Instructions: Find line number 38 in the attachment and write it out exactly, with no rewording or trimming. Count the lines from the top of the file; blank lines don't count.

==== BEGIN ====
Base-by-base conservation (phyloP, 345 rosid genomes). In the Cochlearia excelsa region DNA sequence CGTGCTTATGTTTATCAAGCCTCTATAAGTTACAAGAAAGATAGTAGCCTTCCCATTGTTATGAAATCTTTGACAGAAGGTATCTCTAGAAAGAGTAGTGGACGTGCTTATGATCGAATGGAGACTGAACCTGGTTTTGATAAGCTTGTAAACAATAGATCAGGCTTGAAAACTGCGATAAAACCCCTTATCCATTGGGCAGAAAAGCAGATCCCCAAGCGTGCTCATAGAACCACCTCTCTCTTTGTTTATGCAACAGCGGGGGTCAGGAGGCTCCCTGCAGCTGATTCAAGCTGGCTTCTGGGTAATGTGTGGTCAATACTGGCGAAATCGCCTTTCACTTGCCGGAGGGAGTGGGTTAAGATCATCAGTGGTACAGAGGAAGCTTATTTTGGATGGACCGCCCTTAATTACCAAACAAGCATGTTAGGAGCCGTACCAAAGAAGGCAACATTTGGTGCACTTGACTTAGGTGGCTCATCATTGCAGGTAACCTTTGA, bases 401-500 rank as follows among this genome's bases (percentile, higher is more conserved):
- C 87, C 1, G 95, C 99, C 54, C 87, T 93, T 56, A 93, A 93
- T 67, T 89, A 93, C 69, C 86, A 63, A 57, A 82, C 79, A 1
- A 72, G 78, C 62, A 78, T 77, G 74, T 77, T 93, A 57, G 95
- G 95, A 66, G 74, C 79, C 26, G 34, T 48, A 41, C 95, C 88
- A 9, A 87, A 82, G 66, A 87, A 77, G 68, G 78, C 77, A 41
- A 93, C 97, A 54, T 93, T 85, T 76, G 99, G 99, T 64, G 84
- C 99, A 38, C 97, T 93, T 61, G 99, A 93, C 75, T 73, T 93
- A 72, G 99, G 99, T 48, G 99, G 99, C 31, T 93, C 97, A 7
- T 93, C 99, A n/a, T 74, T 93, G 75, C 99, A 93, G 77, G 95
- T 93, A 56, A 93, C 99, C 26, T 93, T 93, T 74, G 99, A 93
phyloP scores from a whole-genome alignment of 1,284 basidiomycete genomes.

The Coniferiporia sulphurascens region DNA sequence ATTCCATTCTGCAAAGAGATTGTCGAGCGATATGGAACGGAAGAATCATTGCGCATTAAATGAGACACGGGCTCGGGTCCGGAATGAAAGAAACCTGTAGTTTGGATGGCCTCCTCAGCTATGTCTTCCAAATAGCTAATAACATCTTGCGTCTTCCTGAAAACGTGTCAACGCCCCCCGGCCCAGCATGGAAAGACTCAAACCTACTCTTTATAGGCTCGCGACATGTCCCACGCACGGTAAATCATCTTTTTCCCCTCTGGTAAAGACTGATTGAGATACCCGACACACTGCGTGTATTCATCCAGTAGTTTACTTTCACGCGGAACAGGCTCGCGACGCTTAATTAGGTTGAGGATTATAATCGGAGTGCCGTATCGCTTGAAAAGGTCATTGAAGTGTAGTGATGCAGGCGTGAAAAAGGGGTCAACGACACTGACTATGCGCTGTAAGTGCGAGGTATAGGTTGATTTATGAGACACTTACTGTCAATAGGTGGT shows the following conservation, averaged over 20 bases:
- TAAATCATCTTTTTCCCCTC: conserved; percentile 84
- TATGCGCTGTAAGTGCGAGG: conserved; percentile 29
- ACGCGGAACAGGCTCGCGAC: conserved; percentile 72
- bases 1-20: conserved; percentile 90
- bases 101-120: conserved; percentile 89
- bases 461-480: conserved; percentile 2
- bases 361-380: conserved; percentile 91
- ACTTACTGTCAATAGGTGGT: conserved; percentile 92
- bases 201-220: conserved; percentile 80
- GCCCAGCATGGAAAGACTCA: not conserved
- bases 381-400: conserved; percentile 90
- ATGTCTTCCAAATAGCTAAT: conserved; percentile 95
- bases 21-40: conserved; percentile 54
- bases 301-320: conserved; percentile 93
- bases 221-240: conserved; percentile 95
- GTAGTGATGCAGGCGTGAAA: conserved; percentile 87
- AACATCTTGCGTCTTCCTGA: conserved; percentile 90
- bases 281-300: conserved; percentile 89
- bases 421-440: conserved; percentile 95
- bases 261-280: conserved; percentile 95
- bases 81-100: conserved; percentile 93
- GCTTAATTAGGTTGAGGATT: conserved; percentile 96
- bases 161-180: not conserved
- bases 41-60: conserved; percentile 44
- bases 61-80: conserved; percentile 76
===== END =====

- bases 61-80: conserved; percentile 76